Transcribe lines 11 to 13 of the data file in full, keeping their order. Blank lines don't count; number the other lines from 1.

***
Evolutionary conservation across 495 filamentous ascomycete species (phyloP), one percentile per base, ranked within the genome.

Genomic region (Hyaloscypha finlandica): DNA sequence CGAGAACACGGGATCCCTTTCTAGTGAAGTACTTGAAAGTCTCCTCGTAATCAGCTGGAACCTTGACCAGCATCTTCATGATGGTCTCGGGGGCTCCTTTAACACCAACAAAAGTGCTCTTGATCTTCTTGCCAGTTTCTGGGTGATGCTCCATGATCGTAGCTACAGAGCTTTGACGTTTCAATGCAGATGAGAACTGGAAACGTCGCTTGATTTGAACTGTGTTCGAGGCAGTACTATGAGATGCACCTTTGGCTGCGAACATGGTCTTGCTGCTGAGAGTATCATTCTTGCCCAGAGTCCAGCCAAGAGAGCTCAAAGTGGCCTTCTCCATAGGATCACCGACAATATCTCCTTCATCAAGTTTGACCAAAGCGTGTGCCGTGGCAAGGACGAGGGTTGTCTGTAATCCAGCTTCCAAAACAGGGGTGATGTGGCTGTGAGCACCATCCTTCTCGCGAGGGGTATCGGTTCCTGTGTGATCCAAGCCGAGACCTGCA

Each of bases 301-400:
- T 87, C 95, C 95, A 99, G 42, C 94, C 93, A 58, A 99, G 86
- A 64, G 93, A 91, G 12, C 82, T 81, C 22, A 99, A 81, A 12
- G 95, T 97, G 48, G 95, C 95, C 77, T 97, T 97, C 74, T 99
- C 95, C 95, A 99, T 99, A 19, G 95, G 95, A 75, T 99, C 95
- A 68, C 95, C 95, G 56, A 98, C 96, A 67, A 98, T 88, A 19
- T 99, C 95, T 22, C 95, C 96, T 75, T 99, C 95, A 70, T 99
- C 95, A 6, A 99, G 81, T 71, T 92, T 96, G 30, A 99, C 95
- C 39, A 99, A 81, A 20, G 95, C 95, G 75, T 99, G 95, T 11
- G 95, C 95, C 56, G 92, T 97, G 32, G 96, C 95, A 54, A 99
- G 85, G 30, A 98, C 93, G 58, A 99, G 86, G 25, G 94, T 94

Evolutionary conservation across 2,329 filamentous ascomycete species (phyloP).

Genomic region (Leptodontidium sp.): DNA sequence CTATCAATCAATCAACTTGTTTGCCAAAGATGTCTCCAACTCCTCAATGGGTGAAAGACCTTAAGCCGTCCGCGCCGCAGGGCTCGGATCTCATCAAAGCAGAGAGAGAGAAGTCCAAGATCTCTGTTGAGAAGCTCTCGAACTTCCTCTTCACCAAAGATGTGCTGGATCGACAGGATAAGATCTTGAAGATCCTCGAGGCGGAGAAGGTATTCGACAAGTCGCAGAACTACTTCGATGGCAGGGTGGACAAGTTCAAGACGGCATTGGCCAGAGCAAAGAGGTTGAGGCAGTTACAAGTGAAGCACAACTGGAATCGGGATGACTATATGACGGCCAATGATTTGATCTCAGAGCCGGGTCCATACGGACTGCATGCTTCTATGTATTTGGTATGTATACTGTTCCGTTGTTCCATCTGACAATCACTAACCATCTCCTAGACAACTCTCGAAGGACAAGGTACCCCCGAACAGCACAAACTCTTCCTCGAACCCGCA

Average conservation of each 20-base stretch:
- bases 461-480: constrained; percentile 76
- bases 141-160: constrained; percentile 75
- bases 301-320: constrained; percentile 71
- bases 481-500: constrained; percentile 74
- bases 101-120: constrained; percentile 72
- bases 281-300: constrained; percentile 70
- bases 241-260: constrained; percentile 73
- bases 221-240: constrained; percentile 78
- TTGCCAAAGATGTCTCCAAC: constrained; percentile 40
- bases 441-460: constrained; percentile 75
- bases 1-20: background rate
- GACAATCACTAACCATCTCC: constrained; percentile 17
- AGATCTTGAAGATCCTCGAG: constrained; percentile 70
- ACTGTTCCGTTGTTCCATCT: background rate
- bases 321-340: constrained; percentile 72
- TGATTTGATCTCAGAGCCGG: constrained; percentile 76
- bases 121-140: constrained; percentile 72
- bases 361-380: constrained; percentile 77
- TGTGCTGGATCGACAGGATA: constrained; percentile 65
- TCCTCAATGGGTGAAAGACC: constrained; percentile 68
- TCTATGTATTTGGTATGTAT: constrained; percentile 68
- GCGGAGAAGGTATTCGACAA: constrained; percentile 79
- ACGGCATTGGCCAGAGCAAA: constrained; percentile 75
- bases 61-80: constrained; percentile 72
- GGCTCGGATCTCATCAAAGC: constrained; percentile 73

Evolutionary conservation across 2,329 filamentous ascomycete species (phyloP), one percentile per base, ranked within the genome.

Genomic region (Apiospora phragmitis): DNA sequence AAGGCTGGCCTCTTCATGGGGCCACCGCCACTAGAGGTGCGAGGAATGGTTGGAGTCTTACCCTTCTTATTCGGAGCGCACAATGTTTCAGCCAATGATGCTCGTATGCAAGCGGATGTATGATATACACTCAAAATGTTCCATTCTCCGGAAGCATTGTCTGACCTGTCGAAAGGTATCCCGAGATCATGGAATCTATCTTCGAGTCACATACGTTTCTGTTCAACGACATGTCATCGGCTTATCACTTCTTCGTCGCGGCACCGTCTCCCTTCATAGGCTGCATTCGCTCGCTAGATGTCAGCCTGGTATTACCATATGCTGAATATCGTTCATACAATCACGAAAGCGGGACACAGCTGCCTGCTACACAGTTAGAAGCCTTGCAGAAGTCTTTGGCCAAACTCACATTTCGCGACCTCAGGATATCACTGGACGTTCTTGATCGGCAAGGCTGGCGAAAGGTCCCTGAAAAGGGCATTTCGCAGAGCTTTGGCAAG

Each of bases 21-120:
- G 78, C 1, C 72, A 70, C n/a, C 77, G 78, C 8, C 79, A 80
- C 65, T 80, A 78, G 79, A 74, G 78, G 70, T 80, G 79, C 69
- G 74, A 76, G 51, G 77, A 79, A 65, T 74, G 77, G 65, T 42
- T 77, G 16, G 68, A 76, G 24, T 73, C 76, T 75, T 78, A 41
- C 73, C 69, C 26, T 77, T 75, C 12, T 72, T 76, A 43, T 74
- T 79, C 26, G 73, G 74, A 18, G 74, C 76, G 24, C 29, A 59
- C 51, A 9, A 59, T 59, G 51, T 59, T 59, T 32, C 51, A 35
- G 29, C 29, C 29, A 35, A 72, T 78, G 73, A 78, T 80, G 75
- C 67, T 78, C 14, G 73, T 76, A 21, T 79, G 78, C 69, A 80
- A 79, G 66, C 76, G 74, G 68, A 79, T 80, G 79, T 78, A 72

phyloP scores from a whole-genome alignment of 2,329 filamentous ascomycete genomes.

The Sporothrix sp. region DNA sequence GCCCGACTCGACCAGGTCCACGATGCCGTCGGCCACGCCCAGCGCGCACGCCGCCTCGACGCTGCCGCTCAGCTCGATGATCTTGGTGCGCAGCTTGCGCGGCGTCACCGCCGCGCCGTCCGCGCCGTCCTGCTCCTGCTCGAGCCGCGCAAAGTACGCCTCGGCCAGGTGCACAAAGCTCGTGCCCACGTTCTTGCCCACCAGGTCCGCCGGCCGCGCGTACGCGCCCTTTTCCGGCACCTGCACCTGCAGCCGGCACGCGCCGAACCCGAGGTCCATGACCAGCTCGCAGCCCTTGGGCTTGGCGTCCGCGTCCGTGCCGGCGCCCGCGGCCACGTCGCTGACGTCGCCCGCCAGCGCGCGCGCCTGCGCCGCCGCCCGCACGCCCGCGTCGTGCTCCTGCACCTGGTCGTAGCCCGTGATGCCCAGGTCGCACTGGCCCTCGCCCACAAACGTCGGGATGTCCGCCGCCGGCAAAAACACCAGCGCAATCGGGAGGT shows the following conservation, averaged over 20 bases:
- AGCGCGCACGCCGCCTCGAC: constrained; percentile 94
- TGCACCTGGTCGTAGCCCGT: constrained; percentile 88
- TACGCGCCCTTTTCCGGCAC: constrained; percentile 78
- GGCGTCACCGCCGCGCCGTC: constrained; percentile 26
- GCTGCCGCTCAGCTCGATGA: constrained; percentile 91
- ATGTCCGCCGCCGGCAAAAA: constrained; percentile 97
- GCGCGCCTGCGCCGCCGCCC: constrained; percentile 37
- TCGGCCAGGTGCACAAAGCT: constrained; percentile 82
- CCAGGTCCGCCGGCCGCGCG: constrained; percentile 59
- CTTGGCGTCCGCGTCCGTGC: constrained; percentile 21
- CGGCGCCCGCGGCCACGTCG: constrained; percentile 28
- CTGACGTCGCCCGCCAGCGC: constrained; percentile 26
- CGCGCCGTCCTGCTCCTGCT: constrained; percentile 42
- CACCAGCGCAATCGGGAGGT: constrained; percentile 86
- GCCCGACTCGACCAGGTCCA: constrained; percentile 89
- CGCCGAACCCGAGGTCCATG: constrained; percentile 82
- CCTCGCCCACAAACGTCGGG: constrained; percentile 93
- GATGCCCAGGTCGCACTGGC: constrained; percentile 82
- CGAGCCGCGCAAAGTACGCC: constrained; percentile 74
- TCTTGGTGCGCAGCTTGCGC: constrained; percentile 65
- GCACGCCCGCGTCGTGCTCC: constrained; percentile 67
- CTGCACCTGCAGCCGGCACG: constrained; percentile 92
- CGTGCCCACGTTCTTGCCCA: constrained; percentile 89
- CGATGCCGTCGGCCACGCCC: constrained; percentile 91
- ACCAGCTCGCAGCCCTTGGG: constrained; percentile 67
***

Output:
- C 39, A 99, A 81, A 20, G 95, C 95, G 75, T 99, G 95, T 11
- G 95, C 95, C 56, G 92, T 97, G 32, G 96, C 95, A 54, A 99
- G 85, G 30, A 98, C 93, G 58, A 99, G 86, G 25, G 94, T 94